One thing I haven't had the chance to do is take a native yoga class. I downloaded a podcast to guide me in my morning rituals and it has been pure heaven to run through a downward facing dog sun salutation in the early mornings of a Goan day.  When one adds in the gloriousness of swimming in the Arabian Sea it has added a meditative layer that has inspired my writing and brought clarity to my mind and spirit.  I was told by more than one person before my trip that visiting India would be mind-altering, and it has been.

Four of the five days were spent in Benaulim at the beach near Johncy's food shack. We would stake out a patio table facing the ocean and set up camp, earning our keep eating while some of us read and all of us chatted, each of us taking turns swimming. The beach was peppered by strays living a dog's life of scraps, sand and sun. More than once I thought about how easy it would be to just go off the grid, and live a bohemian life.

On Monday afternoon, Ramani mentioned that she planned to get a massage. I had heard about these Ayurveda treatments from both Lisa and Claudia and knew that I couldn't pass up the opportunity to experience one. Vikki, the male masseur uses a sea salt scrub on my face and a series of aromatherapy oils in the treatment and massage. A great bargain at $20 for a 75 minute massage.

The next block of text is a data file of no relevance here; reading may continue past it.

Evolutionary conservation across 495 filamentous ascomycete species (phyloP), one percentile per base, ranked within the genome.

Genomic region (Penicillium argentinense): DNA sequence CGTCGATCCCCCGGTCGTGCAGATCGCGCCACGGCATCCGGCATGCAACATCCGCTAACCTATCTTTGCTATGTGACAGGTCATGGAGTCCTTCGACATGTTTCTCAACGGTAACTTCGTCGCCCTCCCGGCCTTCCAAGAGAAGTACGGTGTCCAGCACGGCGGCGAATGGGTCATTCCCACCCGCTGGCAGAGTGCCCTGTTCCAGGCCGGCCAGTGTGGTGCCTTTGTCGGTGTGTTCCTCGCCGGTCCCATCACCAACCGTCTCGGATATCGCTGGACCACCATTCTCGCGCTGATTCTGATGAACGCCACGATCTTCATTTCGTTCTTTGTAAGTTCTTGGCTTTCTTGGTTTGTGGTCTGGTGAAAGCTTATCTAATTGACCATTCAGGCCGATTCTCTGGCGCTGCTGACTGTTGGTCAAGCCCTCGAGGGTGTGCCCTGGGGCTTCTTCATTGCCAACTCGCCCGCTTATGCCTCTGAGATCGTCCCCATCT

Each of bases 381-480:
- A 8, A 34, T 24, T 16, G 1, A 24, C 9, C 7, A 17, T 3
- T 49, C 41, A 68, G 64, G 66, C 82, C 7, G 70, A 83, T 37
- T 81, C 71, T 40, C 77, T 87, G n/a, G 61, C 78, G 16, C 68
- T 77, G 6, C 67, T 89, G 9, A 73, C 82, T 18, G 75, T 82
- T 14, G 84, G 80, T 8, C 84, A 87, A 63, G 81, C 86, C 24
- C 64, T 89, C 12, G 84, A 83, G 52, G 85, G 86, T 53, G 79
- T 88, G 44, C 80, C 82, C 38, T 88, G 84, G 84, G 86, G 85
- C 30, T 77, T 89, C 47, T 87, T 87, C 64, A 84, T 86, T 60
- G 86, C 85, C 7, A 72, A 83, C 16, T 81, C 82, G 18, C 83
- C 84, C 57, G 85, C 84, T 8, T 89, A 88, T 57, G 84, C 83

Throughout our stay at Zen Gardens we are serenaded at daybreak by dogs who think they are part rooster, and visited daily by the resident cats. One kitten in particular, a white short-hair who wears a black collar and bell, searches me out each evening for a tummy rub.

On Tuesday afternoon, Divyanka and George who are on a post-wedding holiday staying at Taj Exotica meet us for lunch at Johncy's. After a late swim, Ramani suggests that I try a local liquor called feni.  A spirit made from either coconut or cashew, it is local to the state of Goa and cannot be found outside the area.  Feni has a potent flavor and reminded me most of the firewater that George, Claudia and I tasted on our trip to Yelapa. I tried the cashew and it had a medicinal herbal aftertaste which was equalized by the addition of fresh lime soda. I tried the coconut varietal (Ramani had ordered that for herself) which was mixed with orange soda.  A few of us linger back on the beach to swim, as I sit in the shallow water by the shore running my fingers in the sand, it occurs to me that it feels like wet suede. A kite flies overhead.